- Fewer joints since the distance that can be spanned by post-tensioned slabs exceeds that of reinforced construction with the same thickness
- Longer span lengths increase the usable unencumbered floorspace in buildings and parking structures
- Fewer joints lead to lower maintenance costs over the design life of the structure, since joints are the major locus of weakness in concrete buildings.
History of Prestressing
The art of prestressing concrete evolved over many decades and from many sources, but we can point to a few select instances in history that brought about this technology.
In the United States, engineer John Roebling established a factory in 1841 for making rope out of iron wire, which he initially sold to replace the hempen rope used for hoisting cars over the portage railway in central Pennsylvania. Later, Roebling used wire ropes as suspension cables for bridges, and he developed the technique for spinning the cables in place.
During the 19th century, low-cost production of iron and steel, when added to the invention of portland cement in 1824, led to the development of reinforced concrete. In 1867, Joseph Monier , a French gardener, patented a method of strengthening thin concrete flowerpots by embedding iron wire mesh into the concrete. Monier later applied his ideas to patents for buildings and bridges.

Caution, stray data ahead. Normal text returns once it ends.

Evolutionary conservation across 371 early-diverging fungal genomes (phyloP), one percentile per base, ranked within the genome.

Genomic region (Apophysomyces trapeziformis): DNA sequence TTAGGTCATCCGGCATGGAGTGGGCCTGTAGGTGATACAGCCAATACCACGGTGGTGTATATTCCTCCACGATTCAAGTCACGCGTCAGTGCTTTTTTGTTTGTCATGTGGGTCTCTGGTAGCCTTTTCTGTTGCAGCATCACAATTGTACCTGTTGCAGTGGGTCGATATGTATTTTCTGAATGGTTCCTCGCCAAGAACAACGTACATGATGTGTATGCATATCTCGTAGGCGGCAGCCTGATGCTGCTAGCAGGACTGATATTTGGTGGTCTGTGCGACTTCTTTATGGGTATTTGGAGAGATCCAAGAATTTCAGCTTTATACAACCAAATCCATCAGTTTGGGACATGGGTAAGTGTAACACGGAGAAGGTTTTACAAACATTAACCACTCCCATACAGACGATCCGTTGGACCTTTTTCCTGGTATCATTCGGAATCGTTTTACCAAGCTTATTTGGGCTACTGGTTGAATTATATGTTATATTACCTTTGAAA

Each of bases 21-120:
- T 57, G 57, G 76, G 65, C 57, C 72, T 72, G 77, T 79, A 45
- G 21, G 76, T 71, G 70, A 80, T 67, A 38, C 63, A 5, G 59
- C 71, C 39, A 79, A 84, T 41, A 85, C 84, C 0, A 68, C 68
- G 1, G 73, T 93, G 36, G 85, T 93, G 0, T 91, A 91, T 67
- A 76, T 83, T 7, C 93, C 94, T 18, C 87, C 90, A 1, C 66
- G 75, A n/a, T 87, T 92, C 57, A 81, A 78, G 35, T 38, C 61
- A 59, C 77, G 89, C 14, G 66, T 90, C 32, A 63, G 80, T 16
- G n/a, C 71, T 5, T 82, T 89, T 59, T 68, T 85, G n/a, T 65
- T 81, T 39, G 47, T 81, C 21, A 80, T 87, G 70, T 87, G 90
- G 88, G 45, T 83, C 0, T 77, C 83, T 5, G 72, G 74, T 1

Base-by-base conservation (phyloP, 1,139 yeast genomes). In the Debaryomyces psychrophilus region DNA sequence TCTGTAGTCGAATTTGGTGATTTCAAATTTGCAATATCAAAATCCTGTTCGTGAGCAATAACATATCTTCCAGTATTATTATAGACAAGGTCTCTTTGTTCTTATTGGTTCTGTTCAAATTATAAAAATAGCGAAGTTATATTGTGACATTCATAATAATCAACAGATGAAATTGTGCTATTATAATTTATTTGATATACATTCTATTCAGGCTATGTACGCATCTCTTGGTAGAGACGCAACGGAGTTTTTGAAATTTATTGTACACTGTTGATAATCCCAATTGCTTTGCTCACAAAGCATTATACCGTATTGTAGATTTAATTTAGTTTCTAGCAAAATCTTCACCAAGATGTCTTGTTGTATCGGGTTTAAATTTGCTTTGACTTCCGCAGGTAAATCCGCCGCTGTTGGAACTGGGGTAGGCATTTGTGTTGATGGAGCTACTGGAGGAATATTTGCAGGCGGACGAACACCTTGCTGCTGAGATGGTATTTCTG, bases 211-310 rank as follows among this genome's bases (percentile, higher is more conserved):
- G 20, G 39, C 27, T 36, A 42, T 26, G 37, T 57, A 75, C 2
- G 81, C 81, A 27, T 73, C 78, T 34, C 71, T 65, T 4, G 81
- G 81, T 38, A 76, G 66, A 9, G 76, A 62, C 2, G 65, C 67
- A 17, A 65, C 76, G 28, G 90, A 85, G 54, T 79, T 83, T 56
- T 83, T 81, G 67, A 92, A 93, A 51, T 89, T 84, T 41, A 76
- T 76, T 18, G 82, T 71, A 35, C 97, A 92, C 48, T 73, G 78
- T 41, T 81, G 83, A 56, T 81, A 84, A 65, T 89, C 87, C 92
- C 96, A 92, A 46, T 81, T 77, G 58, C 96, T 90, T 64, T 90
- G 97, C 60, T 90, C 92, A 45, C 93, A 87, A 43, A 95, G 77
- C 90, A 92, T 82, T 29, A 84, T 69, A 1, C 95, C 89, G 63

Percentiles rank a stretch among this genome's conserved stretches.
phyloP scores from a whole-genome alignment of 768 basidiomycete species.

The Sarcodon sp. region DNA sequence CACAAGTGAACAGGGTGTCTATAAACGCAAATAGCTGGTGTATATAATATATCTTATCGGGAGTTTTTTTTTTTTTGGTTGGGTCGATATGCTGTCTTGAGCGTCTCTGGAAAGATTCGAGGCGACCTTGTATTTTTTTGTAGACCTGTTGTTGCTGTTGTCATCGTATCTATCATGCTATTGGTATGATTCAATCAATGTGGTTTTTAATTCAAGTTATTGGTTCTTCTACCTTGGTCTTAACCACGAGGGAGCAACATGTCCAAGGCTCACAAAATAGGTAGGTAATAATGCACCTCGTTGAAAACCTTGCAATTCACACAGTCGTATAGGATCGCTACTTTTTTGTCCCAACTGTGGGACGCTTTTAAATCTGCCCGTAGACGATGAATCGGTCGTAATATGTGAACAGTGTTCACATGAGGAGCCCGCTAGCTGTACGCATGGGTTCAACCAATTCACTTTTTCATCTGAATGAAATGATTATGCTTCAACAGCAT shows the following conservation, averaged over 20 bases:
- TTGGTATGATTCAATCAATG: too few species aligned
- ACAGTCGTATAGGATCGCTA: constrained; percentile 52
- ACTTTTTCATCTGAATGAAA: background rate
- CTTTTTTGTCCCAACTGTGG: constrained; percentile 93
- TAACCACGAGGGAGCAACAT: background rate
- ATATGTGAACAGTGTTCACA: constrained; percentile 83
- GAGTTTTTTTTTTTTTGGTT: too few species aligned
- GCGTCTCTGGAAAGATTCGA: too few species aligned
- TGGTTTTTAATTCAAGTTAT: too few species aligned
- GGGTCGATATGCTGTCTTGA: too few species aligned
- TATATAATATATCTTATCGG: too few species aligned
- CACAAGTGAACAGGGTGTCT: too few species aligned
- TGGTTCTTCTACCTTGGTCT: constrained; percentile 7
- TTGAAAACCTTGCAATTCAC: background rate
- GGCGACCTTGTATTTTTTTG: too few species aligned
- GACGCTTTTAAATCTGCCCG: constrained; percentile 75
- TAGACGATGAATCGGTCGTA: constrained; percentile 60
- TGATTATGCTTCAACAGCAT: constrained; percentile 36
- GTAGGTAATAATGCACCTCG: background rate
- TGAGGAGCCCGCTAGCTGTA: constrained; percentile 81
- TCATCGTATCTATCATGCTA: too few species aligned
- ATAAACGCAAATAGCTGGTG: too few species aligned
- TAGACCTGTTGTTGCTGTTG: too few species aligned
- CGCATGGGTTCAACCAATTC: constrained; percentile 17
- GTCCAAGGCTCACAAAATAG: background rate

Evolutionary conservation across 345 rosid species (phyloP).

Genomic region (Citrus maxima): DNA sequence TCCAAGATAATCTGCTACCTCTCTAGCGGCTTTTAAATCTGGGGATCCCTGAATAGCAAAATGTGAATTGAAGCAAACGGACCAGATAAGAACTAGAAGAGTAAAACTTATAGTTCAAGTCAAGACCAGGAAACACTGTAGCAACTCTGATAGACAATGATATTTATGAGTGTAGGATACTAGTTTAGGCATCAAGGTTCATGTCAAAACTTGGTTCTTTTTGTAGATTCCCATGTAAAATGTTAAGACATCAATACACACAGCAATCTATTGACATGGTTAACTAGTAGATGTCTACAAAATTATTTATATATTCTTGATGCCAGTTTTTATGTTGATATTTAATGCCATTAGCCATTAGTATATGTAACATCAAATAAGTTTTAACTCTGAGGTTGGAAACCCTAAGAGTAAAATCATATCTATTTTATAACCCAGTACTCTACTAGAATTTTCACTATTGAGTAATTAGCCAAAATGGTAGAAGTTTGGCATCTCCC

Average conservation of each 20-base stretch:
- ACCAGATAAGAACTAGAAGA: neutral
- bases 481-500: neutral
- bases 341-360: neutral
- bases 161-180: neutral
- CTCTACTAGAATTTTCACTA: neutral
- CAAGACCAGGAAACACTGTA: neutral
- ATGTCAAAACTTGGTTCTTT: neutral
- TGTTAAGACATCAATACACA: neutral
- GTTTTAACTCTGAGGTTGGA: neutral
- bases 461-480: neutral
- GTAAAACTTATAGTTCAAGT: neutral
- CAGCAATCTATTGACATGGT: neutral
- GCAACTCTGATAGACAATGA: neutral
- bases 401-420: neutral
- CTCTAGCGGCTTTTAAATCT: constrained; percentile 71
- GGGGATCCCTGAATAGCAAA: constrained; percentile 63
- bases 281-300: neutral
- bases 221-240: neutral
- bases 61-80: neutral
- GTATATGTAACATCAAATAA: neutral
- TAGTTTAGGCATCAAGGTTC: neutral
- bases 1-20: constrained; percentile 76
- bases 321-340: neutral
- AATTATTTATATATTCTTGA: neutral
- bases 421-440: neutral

Swiss engineer Robert Maillart’s use of reinforced concrete, beginning in 1901, effected a revolution in structural art. Maillart, all of whose main bridges are located in Switzerland , was the first designer to break completely with the masonry tradition by putting concrete into forms technically appropriate to its properties – yet visually surprising. His radical use of reinforced concrete revolutionized masonry arch bridge design.
The idea of prestressing concrete was first applied by Eugene Freyssinet, a French structural and civil engineer, in 1928 as a method for overcoming concrete’s natural weakness in tension. Prestressed concrete can now be used to produce beams, floors or bridges with a longer span than is practical with ordinary reinforced concrete.
Abdul Kahn is NPCA’s director of Technical Services and past president of ASCE – Illinois Section 2006.